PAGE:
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  Measuring Metric's Limits in the Grocery Aisle
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ContributorJason 
Last EditedJason  Apr 05, 2012 02:12am
Logged 1 [Older]
CategoryAnalysis
MediaNewspaper - Wall Street Journal
News DateFriday, March 9, 2012 10:00:00 AM UTC0:0
DescriptionThe fight to persuade Americans to ditch English units for the metric system in their everyday lives is largely lost. And now even some advocates of grams, meters and the like want to make a tactical retreat from the site of one of their few victories: the grocery aisle.

The nutrition labels that have been mandated by the federal government for nearly 20 years list nutrient quantities in grams. A serving of cereal might be one-quarter cup, but that amount contains, say, 2.5 grams of fat and 4 grams of sugar.

Grams remain a foreign quantity to many Americans, who are more used to measuring weight in ounces and food ingredients in teaspoons or tablespoons. The result is that many may not really understand how much fat, protein and—in particular—sugar is in their food.

Much of the nutritional information on food labels is given in metric units, which may make it difficult for Americans to understand the figures.

Americans foiled 1970s-era predictions of a national shift to metric, the collection of units such as kilograms and meters designed to be easily computed and scaled by factors of 10.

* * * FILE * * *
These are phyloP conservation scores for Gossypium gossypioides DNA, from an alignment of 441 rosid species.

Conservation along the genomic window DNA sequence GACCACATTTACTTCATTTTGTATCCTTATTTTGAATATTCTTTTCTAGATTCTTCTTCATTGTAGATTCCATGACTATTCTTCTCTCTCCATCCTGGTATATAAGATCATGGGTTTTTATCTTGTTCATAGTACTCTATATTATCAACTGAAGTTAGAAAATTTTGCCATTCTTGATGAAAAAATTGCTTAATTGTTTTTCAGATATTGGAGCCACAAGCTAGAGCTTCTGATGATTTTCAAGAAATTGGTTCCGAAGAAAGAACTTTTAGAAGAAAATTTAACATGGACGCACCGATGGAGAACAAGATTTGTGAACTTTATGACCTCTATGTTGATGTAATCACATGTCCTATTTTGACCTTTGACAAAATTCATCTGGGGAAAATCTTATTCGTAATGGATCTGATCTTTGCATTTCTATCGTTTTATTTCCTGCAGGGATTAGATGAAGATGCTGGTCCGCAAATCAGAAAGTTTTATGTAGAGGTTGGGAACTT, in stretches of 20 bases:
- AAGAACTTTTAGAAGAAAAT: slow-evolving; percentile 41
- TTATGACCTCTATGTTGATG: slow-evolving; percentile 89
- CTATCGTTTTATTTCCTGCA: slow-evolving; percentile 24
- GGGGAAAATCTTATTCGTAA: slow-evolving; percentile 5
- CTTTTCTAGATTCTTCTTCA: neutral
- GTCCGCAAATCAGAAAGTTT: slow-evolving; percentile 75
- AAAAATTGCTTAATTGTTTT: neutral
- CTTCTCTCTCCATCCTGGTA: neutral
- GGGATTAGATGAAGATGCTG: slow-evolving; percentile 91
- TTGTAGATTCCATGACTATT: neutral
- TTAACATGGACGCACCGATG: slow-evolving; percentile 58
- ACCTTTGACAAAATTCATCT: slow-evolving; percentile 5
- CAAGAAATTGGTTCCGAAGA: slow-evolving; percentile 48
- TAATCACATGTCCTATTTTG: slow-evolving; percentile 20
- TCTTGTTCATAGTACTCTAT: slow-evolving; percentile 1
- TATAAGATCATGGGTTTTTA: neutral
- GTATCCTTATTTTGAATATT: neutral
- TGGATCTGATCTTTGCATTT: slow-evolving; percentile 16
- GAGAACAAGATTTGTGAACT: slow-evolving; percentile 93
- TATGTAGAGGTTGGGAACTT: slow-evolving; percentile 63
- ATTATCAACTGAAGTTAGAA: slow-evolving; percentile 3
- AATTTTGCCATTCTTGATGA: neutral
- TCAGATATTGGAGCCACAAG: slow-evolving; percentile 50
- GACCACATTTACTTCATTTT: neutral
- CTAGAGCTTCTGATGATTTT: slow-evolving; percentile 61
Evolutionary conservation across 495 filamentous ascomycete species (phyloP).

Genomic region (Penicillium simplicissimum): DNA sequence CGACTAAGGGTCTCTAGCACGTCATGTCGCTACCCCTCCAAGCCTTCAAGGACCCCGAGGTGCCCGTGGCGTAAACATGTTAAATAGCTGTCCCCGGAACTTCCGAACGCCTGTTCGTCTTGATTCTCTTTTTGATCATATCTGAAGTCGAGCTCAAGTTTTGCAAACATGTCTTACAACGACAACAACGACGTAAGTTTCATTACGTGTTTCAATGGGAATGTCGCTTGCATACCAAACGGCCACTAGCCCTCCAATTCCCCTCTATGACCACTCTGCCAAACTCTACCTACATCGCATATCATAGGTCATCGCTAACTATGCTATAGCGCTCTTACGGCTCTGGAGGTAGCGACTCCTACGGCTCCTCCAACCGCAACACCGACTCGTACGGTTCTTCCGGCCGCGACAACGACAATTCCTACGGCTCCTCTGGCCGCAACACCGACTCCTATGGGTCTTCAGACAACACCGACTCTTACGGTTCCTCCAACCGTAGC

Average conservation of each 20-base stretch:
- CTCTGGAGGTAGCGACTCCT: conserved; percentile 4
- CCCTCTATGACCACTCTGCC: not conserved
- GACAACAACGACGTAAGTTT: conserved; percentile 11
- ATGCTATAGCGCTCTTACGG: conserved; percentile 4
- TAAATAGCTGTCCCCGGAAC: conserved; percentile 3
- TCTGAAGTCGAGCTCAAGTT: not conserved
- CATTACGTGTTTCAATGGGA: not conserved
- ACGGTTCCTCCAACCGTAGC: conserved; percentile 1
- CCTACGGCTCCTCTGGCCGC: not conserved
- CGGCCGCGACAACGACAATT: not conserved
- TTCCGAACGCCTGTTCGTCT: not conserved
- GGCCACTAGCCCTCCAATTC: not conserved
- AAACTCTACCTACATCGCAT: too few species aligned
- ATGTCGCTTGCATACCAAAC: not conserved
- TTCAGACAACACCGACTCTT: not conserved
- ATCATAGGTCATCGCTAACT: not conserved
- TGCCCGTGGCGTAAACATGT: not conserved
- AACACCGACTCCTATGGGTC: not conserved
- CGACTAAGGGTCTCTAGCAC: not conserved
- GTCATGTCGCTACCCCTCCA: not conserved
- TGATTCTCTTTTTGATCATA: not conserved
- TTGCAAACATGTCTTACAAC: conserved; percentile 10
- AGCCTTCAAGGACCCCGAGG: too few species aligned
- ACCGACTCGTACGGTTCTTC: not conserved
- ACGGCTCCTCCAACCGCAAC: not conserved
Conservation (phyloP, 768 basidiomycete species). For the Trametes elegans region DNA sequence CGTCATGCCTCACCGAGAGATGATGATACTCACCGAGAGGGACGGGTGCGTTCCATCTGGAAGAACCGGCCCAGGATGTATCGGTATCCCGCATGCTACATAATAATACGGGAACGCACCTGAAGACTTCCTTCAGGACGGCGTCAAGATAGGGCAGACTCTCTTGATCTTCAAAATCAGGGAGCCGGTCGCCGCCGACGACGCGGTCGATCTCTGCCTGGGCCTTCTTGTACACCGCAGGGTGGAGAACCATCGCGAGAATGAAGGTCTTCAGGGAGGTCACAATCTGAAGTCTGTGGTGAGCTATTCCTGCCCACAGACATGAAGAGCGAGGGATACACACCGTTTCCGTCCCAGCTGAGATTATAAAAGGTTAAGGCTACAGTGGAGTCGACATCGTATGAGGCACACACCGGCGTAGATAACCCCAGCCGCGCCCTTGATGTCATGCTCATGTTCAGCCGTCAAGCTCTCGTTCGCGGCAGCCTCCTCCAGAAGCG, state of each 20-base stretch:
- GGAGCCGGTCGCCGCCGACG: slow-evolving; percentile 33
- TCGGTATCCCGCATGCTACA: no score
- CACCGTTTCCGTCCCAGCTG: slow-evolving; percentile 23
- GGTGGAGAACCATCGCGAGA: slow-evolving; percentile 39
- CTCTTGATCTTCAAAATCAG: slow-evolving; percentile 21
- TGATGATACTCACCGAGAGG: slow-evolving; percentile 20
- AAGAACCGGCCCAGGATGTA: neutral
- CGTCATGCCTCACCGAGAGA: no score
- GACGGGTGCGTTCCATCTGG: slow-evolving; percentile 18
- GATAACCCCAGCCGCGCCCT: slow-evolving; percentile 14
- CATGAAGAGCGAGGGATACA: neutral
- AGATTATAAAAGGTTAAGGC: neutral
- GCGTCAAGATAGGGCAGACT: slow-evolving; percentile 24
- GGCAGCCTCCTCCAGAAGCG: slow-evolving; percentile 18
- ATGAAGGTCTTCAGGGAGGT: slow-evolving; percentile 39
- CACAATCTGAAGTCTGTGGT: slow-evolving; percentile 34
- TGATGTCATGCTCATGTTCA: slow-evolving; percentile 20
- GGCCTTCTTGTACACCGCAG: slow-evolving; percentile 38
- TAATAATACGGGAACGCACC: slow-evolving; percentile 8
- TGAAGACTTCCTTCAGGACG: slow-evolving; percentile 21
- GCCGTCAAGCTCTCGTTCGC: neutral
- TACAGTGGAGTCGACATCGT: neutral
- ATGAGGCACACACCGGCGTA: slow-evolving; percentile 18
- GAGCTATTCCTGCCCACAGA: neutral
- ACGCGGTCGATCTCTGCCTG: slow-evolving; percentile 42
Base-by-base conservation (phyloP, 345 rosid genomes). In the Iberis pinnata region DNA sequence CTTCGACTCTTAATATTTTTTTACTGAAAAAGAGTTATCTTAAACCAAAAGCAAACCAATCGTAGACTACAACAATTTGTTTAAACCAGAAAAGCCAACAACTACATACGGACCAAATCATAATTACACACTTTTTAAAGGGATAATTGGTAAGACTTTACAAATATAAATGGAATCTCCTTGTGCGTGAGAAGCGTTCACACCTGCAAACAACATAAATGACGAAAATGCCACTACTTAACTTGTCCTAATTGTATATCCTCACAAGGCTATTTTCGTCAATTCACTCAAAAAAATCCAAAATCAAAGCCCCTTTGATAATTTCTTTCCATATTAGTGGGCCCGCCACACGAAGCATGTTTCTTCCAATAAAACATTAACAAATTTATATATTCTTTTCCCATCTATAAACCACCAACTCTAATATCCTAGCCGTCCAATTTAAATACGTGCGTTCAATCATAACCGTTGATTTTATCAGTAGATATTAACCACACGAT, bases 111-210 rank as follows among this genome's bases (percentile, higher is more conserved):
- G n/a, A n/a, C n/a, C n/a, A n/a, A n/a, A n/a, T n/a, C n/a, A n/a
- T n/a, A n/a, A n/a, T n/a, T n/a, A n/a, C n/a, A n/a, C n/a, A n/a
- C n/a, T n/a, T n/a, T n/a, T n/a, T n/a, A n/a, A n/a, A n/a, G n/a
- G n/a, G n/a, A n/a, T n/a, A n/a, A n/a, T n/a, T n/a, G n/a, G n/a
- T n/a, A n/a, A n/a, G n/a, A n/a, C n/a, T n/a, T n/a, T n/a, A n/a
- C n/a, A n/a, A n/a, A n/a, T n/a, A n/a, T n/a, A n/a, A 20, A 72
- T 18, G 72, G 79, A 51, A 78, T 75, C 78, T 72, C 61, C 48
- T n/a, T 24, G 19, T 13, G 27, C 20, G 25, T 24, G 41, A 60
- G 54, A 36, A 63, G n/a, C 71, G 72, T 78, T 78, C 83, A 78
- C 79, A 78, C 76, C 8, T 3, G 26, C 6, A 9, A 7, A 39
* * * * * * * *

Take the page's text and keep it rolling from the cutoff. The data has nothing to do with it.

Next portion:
That has left advocates of good science and good nutrition with a tough choice: use units on food labels that scientists applaud or ones that consumers easily understand.
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D:6086Jason ( 7718.4429 points)
Thu, April 5, 2012 10:24:05 AM UTC0:00
sfhdf
Should the United States fully convert to the Metric System?
No 15 (53.57%)
Yes 13 (46.42%)
Other/Not sure 0 (0%)
28 Votes Cast
View User Votes
Polls Close April 12, 2012 12:25am

 
D:6086Jason ( 7718.4429 points)
x6 x3
Thu, April 5, 2012 10:34:06 AM UTC0:00
I could buy into Metric units of distance and liquid measurement, but Celsius is ****ing ridiculous for day-to-day purposes. I don't need to know how the ambient temperature outdoors compares to the boiling point of water when weather never gets anywhere near that extreme. And yes, there is some sentimentalism with how 100 degrees is a nice, round number to represent a hot day. Fahrenheit is a larger scale with more values and therefore a propensity to accurately measure subtleties that are otherwise obscured in that Black Magic system they use up north.

From a purely political perspective, no good can come from pushing Celsius, either. If anything, it would lend substance to the Republican argument that Obama is a European-style socialist out to destroy our way of life and redefine what it means to be an American.

 
J:1802Dr. Cynic ( 378.3219 points)
Thu, April 5, 2012 01:45:42 PM UTC0:00
My fiancee is Australian and also an areo-engineer, so she's had to learn our "imperial units". She complains about it quite a bit which is a source of endless entertainment for me.

 
D:1658Homegrown Democrat ( 758.3651 points)
Thu, April 5, 2012 03:50:58 PM UTC0:00
Jason: Should the United States fully convert to the Metric System?

I don't think the poll does it justice.

My answer is:

Yes. Yes yes yes. A thousand times, yes.

 
D:1658Homegrown Democrat ( 758.3651 points)
Thu, April 5, 2012 04:26:19 PM UTC0:00
The reasoning (or lack thereof) some people use to defend the English system of measurement reminds me of people who argue that the King James Bible is the only proper English Bible.

It's stupid. The issue at hand is flawed in so many ways. People only defend it out of sentimentalism/nostalgia and with no regard for what would benefit society.

 
D:478Bob ( 2253.6577 points)
x2 x2
Thu, April 5, 2012 05:01:50 PM UTC0:00